Using the word "ask" as a noun can refer to a request or a question. It is a common verb that is used to express the act of seeking information or clarification from someone or something.
For example, "Can you help me with this task? I have a few asks." In this sentence, the word "asks" refers to the requests or questions that the speaker is asking for help with.
In addition to being used as a noun to refer to a request or question, "ask" can also be used as a noun to refer to the act of seeking information or clarification. For example, "I appreciate your willingness to help. Can I ask a favor?" In this sentence, the word "ask" refers to the act of seeking a favor from the person being spoken to.
In both of these examples, the word "ask" is used as a noun to refer to a request or question, rather than being used as a verb to express the act of seeking information or clarification.
Using the word "ask" as a noun can also be seen in phrases such as "to ask for" or "to ask after," which both refer to seeking information or clarification. For example, "I need to ask for directions to the nearest gas station" and "I'm just checking in to ask after your health." In both of these examples, the word "ask" is used as a noun to refer to the act of seeking information or clarification.
In conclusion, the word "ask" can be used as a noun to refer to a request or question, or to the act of seeking information or clarification. It is a versatile and commonly used word that is essential in communication and the exchange of information.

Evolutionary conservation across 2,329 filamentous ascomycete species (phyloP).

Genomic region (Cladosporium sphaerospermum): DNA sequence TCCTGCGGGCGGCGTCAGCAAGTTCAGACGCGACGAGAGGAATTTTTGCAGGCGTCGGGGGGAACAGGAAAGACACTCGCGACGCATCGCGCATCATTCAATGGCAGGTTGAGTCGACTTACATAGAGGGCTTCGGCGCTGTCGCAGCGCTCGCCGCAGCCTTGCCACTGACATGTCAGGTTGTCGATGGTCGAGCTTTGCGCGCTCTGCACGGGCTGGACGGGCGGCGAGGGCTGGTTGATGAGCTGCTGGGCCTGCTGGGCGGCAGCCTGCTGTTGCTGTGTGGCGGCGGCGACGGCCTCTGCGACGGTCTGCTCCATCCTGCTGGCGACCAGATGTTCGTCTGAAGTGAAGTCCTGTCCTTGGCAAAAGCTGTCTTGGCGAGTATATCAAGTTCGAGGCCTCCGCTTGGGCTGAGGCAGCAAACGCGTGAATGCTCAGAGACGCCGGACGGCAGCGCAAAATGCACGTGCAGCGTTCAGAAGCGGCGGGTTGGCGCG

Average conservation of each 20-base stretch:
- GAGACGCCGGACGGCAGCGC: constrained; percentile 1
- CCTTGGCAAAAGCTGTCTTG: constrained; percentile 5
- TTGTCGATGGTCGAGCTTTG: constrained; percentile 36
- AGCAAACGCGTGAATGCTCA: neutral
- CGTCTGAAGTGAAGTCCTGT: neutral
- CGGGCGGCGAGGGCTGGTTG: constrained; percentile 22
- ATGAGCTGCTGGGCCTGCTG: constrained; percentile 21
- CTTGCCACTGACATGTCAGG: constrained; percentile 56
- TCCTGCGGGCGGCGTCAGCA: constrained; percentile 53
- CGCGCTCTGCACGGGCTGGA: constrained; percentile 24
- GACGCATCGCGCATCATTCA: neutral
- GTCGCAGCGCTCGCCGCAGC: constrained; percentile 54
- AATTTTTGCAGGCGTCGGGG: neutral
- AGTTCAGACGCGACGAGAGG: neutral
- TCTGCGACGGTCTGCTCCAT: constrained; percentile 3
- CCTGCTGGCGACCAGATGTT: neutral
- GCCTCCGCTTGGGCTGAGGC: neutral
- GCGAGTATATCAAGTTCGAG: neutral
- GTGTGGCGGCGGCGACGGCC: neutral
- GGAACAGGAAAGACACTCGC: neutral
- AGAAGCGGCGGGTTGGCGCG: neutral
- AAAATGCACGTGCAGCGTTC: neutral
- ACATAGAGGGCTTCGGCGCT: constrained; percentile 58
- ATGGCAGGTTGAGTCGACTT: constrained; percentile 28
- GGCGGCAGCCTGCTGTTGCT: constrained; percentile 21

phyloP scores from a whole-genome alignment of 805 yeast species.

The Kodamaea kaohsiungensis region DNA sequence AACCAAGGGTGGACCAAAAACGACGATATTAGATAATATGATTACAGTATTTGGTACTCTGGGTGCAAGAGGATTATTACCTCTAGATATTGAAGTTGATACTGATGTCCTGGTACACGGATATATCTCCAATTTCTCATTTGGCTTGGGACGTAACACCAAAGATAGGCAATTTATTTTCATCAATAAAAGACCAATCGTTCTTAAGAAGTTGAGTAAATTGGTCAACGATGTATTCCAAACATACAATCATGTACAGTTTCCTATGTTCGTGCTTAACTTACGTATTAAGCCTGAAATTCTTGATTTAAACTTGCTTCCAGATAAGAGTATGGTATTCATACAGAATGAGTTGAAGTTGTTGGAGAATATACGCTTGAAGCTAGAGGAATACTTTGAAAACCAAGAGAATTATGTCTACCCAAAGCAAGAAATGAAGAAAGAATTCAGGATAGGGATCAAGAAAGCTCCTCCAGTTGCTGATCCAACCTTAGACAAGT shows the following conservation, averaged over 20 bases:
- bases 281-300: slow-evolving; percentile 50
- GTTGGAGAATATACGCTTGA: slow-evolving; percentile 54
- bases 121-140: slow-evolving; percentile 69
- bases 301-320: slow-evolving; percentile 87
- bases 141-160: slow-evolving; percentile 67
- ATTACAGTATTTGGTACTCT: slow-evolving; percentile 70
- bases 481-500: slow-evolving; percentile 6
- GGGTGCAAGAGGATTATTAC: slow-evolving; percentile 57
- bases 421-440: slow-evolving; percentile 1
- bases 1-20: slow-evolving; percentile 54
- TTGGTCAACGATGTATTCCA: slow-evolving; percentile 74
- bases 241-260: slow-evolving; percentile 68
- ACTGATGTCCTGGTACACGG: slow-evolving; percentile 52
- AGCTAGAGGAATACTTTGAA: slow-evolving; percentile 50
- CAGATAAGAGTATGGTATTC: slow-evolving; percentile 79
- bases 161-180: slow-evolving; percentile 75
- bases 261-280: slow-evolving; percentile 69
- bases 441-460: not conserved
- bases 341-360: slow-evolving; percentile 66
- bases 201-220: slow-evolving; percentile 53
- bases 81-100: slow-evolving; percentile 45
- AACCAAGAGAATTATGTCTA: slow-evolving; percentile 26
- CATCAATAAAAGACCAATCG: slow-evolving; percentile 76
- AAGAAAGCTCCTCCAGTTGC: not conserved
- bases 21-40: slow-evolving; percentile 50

Here is the relevant entry from The New Oxford American Dictionary 2001 : spend. Today, I was reading some articles and posts on LinkedIn, there were 6 articles where "Ask" was used as a noun. Or to tell me my decision is a bad one. . Far or a long way? I have no idea where nor why it has started or restarted, as some suggest. Or it just being fashionable despite everyone I know who has expressed a preference being anti Yes language evolves, and yes, the dictionary is descriptive not prescriptive.
Here is the relevant OED entry: colloq. As with many such short verb-nouns there could be a Chinese influence in play. The OED describes the usage as colloquial more common in spoken than written English , and says it originated in Australia. . Etymology is the study of the history of words and idioms, their origins, and how their form and meaning have changed over time. Wait or wait for? Lots of people reacted to 'party' being used as a verb.